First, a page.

Juba Beckons Kenyan Investors

Kenya Airways commences flights to South Sudan, adding to the growing opportunities in reconstruction for firms and professionals.

The government of Southern Sudan is tipping Kenyan companies to move faster in setting up businesses in Juba before other African countries invade the virgin economy.

Petroleum sales have begun to impact positively on South Sudan government revenues, supporting foreign exchange inflows from donor funding.

Visa fees collections, business licence fees and airport landing fees are also shoring up revenues. Juba, a myriad of construction sites, is now the fastest growing city in the region, creating a huge demand for both consumer goods and professional services.

Thousands of Kenyans are already working in South Sudan in building and construction, non-governmental organisations, transport, security, banking and financial services, aviation, hotels, bars and catering while many others are in private business.

Still more are in demand. Kenya Commercial Bank, having recognised South Sudan’s potential as early as 2005, has already set up seven branches. Equity Bank has opened two.

"We are now open to the world. Juba international Airport is operating 24 hours a day, and we are connected by daily scheduled flights to Entebbe, Jomo Kenyatta International Airport (JKIA) and Addis Ababa,” says South Sudan Vice President Dr Riek Machar Teny.

Juba receives up to 70 flights a day, mostly relief aircraft, says Mr Kurkuol Ajieu, the director-general of Juba International Airport. Jetlink, which pioneered scheduled flights to Juba in 2005, is now flying twice daily from Nairobi, while East Africa Safari Air Express operates one per day. Also flying daily is Air Uganda on the Entebbe-Juba route, while Ethiopian Airlines operates four flights a week from Addis Ababa, according to Mr Ajieu.

Kenya Airways commenced daily flights from Nairobi to Juba on June 7.

“We used to have complaints from visitors, who could be stuck for two or three days in Nairobi or Kampala waiting for flights,” the VP said in Juba during a ceremony held to commemorate launch of KQ flights to South Sudan.

During landing of KQ’s first flight ever to South Sudan, the controller at Juba airport requested the KQ Boeing 737-700 Captain to fly low around the city in what passengers thought was an intention to make political capital out of it.

Welcoming KQ to South Sudan, the Dr Teny said: “This inaugural service to Southern Sudan marks a milestone for us as it will help connect our region with the rest of Africa as well as the international network that Kenya Airways serves. Many others (investors) are still watching. But we have opportunities – for example, we have more wildlife than you have in Kenya. We know we need to improve the airport. But despite the difficulties, we are trying.”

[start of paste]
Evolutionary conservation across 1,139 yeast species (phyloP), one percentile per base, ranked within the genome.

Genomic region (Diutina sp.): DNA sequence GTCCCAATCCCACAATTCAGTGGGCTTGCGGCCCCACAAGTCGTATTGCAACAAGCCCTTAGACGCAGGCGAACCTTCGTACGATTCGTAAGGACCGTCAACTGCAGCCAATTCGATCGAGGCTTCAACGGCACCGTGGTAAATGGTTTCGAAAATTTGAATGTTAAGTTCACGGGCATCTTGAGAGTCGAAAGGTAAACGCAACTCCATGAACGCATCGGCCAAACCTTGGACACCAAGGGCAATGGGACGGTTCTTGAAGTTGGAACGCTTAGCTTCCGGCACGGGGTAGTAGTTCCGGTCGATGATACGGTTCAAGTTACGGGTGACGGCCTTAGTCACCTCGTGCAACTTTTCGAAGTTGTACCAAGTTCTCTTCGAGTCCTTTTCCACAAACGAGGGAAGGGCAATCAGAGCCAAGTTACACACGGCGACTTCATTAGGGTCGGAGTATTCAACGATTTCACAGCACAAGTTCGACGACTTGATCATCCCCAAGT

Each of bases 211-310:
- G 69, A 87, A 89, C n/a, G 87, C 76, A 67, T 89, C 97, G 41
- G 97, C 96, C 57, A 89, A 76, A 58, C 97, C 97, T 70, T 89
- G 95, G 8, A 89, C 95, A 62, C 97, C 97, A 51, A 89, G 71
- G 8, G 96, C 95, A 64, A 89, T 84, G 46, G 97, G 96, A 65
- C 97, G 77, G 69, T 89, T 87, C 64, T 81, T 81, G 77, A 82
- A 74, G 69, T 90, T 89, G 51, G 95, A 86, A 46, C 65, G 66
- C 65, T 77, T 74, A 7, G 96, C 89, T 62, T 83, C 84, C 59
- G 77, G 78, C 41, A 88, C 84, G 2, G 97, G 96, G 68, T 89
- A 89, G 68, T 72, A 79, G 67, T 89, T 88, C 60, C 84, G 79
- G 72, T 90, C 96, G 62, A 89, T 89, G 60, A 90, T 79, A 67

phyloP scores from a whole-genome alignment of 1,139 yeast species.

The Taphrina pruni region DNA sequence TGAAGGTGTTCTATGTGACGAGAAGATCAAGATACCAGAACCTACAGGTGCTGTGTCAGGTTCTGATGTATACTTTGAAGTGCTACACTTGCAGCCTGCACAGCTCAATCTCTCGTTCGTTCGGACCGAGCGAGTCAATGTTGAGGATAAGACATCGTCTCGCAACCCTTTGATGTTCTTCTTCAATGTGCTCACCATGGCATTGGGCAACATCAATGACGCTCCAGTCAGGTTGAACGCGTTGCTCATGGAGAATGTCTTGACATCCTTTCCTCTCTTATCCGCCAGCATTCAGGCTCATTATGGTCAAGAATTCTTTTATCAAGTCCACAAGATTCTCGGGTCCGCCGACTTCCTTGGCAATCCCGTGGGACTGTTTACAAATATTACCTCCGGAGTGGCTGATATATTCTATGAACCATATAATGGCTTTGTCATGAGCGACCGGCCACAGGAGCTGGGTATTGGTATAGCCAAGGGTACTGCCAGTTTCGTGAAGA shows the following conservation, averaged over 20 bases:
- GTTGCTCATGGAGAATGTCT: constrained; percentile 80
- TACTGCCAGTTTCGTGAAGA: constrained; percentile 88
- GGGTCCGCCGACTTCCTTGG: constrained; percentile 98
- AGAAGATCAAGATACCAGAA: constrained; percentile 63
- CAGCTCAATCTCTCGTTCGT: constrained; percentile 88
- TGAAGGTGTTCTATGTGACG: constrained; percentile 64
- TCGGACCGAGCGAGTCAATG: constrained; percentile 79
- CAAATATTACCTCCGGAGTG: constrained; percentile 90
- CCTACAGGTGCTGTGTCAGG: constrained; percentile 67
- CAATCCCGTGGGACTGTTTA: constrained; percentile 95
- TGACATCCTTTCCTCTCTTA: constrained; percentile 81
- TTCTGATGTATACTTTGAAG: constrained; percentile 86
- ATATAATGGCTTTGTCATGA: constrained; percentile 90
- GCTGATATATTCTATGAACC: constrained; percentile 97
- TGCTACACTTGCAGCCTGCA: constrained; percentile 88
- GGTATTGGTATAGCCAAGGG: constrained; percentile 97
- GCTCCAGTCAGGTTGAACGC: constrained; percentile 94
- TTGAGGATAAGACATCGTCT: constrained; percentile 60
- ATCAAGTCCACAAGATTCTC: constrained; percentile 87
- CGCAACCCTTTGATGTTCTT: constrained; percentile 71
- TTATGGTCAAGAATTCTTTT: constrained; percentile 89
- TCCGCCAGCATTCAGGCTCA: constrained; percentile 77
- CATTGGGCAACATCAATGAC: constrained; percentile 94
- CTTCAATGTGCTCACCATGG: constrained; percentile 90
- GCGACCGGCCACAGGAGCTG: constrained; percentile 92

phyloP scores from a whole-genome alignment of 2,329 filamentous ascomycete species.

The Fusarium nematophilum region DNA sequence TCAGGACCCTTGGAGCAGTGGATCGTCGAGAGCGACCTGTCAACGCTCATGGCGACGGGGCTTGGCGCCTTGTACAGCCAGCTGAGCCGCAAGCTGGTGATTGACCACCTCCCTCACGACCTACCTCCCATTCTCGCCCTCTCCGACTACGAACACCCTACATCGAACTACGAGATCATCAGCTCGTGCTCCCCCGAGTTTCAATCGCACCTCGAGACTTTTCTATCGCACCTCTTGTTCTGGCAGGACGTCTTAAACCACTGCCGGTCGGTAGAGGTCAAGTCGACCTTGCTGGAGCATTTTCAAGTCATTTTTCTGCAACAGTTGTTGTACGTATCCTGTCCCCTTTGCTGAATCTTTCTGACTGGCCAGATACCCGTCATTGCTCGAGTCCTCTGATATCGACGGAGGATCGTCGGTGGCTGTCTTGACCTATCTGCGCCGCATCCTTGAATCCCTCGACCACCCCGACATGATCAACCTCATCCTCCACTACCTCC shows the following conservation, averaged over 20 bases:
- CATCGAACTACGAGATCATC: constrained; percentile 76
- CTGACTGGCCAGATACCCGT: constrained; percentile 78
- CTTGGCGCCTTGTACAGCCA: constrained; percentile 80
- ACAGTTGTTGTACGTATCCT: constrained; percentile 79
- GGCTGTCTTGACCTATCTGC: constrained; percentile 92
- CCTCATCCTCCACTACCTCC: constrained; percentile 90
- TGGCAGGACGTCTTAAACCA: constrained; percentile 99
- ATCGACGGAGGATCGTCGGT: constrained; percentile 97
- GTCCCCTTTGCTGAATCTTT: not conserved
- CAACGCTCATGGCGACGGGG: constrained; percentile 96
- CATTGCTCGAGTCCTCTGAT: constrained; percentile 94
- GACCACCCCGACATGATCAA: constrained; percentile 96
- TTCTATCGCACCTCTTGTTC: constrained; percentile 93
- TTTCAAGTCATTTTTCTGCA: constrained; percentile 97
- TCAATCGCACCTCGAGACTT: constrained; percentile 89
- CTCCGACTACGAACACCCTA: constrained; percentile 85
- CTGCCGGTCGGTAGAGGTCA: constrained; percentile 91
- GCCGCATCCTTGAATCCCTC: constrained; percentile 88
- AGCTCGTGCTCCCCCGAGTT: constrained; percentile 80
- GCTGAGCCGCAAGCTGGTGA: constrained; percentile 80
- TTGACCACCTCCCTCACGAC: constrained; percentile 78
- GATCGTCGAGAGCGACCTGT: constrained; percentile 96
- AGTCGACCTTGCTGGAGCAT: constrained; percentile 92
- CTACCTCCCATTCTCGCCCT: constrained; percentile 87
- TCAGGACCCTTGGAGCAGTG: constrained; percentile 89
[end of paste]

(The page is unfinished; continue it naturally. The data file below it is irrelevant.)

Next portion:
Kenya Airways CEO Titus Naikuni challenged local businessmen to be more aggressive in exporting goods to other African countries.

"The KQ network has a lot of cargo opportunities. For instance, we have a customer who is already exporting sausages to Nigeria,” the CEO said during the airline’s investor briefing held a few days to the Juba launch.

South Sudan Government officials pointed out investment opportunities in road and water infrastructure, building and construction, aviation spare parts, engineering and supplies, ICT, printing and stationery as well as catering, motor vehicle repairs and maintenance and supermarkets.

Still challenging Strong demand for accommodation has seen 140 hotels and lodges spring up in Juba in the last couple of years.

More are under construction, but hotel room demand remains strong mainly from market researchers flocking to Juba. KCB, which is offering rehabilitation loans in Juba, says there is great demand for accommodation, housing and office space in Sudan.

Still, there are challenges. Juba can be extremely hot during the day. Differences in local cultures and languages and poor infrastructure constantly frustrate investors.

And having come out of a civil war, many soldiers in Southern Sudan are yet to adapt to civilian rule and a free market economy, and some of them have been extremely rough to visitors. Insecurity on the highway from Uganda has resulted in several murders of Kenyan and Ugandan truck drivers too.

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